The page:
" الکعبةواقعة الحرة: عندما هاجم "مسلمون" الکعبة
THE HARRA INCIDENT:
WHEN “MUSLIMS” ATTACKED
Yasin T. Al-Jibouri
The text below is originally published on pp. 170 – 179 of my book titled Kerbala and Beyond: An Epic of Immortal Heroism which was published by AuthorHouse of Bloomington, Indiana, and released to the public on August 26, 2011. It is slightly edited from the original, and the editing includes the removal of accented characters, Arabic salutations, etc. You are at liberty to quote this text, reprint it, circulate it, use it in your thesis, dissertation, term paper, post it on your web site or use it in any other way you see fit, and when you do, rest assured that the Almighty will be pleased with you and will reward you in the life of this world and in the Hereafter. This text contains two photos of the site of Harrat Waqim near Medina which I obtained for you from the Internet. May Allah enable all of us to achieve such a great blessing beyond which there is no other blessing at all, Allahomma Aameen.
THE HARRA INCIDENT
This incident started on a Wednesday, Thul-Hijja 28, 63 A.H./August 31, 683 A.D. and was led by Abdullah ibn az-Zubair, a cousin of the Prophet of Islam (P). Let us stop here to introduce the reader to this man although he is too well known to any average student of Islamic history.
His full name is Abdullah ibn az-Zubair ibn al-Awwam. His mother was Asma’, the oldest daughter of caliph Abu Bakr and older sister of Aisha, the youngest wife of Prophet Muhammed (P). He was born in 1 A.H. and died in73 A.H. (622 - 692 A.D.) and participated in the Muslim invasions of Persia, Egypt and North Africa and sided with his maternal aunt, Aisha, during the Battle of the Camel against Imam Ali ibn Abu Talib (as). He lived most of his life in Medina and rebelled against the government of Yazid ibn Mu'awiyah and against Umayyad rulers of Hijaz, declaring himself caliph. He extended his influence to Iraq after the Battle of Marj Rahit till al-Hajjaj ibn Yousuf al-Thaqafi succeeded in putting an end to his reign, executing him in the most ruthless way by nailing him to the Ka'ba..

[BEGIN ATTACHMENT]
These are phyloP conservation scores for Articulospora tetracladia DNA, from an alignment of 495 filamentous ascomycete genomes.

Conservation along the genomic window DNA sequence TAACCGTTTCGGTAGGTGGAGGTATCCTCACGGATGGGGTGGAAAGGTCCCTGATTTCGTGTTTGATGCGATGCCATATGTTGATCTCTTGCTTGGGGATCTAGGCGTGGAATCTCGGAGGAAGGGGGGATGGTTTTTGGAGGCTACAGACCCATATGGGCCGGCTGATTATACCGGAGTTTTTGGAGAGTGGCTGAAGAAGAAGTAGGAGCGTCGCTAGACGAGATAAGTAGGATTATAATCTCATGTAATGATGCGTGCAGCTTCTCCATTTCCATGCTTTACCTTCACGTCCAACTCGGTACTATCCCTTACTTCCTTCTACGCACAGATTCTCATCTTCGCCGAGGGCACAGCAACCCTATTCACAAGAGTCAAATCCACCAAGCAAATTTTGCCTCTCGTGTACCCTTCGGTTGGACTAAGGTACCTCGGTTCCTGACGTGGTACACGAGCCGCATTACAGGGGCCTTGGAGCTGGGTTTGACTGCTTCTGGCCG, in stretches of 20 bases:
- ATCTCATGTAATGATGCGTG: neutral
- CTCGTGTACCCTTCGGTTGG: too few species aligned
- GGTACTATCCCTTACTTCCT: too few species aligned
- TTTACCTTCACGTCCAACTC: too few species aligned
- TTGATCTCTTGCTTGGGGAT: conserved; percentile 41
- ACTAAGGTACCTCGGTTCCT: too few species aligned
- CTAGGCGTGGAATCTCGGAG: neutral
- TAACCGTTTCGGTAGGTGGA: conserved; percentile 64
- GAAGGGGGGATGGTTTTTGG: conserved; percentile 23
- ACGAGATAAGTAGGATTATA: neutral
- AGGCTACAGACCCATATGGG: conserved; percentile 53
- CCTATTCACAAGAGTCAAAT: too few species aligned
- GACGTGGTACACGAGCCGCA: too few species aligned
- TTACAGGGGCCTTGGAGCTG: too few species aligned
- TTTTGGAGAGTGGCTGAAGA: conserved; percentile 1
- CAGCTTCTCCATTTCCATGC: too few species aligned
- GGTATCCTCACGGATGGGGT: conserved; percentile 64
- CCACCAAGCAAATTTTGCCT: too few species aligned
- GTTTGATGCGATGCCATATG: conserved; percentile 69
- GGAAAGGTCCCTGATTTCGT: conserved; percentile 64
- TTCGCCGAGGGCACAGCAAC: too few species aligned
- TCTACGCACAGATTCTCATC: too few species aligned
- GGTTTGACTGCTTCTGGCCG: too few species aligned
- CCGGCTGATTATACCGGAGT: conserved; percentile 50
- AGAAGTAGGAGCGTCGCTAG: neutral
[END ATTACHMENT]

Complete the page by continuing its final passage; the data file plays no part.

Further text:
Abdullah ibn az-Zubair delivered a sermon once wherein he strongly condemned those responsible for killing Imam al-Hussain (as), his family and friends, describing Yazid as a shameless drunkard, a man who preferred to listen to songs rather than to the recitation of the Holy Qur’an, who preferred wine drinking over fasting and the company of his hunting party to any majlis where the Qur’an is explained. Amr ibn Sa'd ibn al-`Aas was then governor of Mecca, and he was quite ruthless in dealing with Abdullah ibn az-Zubair, keeping him under constant surveillance, sending spies to his meeting places and constantly harassing him. When Yazid heard about Ibn az-Zubair’s denunciations, he pledged to have him chained, so he dispatched some of his men with a silver chain, ordering them to tie Ibn az-Zubair with it. His deputies passed by Medina on their way to Mecca and met with Marwan ibn al-Hakam who joined them in their effort to arrest Ibn az-Zubair, but the party failed in carrying out its mission, and more and more people pledged to assist Ibn az-Zubair against Yazid.
Having come to know of such failure, Yazid called to his presence ten men from among the most prominent supporters of his bloody regime, and there are always those who support bloody regimes in every time and clime. He ordered these ten men to meet with Ibn az-Zubair to dissuade him from rebelling. But they, too, failed in their attempt due to the public support Ibn az-Zubair was enjoying. Yazid now resorted to deposing Mecca’s governor Amr ibn Sa`d and appointing al-Walid ibn Utbah in his place, prompting Ibn az-Zubair to write Yazid to describe his newly appointed governor as an idiot who never listened to advice nor enjoyed any wisdom. Yazid deposed al-Walid ibn Utbah and replaced him with Othman ibn Muhammed ibn Abu Sufyan, a young man who knew absolutely nothing about politics or diplomacy.